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tting marks at interviews, there can equally be manipulation in the matter of awarding marks in the written examination. In the ultimate analysis, whatever method is adopted its success depends on the moral standards of the members constituting the selection committee and their sense of objectivity and devotion to duty. This criticism is more a reflection on the examiners than on the system itself. The scheme of selection, however, perfect it may be on paper, may be abused in practice. That it i .....

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or interview or that there was any arbitrary exercise of power. It was urged on behalf of the petitioners that the interview marks were allotted on collateral considerations. We are told that the selection committees were tools in the hands of the Government and the Government manipulated the marks in such a way as to facilitate the selection of those students in whom the members of the party in power were interested. These allegations were denied by the respondents. While elaborating their argu .....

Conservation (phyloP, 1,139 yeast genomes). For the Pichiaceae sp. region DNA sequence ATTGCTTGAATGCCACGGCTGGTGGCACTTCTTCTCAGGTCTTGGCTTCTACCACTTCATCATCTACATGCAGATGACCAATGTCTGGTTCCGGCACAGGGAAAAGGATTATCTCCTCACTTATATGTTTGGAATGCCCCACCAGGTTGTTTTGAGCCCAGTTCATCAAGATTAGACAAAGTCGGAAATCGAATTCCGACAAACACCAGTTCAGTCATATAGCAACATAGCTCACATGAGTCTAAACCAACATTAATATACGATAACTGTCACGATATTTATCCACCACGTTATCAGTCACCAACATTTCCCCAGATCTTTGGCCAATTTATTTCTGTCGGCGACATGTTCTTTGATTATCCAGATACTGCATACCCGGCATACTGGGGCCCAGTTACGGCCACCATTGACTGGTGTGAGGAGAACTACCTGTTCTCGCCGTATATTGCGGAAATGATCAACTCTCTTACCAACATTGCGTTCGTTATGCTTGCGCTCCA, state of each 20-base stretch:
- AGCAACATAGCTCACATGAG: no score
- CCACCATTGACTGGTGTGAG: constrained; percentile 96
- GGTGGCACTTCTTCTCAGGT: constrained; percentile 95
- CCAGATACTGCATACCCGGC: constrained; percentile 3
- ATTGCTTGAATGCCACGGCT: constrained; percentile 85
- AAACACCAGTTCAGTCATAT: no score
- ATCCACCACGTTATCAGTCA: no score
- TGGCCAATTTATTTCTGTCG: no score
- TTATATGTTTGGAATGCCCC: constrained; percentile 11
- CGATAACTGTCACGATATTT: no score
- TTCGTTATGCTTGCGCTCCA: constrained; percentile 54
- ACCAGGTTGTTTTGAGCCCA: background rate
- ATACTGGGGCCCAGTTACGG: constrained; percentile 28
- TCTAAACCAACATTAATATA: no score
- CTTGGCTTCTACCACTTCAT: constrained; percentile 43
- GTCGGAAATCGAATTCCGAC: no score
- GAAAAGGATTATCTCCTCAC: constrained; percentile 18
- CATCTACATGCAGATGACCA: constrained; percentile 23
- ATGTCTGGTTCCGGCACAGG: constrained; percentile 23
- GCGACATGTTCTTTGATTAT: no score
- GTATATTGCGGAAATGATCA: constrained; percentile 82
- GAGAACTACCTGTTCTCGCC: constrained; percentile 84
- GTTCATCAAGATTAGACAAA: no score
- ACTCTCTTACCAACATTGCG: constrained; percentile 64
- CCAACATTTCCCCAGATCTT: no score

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equired for selection. While there is some basis for these criticisms there is not sufficient material before us from which we could conclude that there was any manipulation in preparing the gradation list. It is true that numerous students whose performance in the University examination was none too satisfactory nor their past records creditable had secured very high marks at the interview. It is also true that a large number of students who had secured very high marks in the University examina .....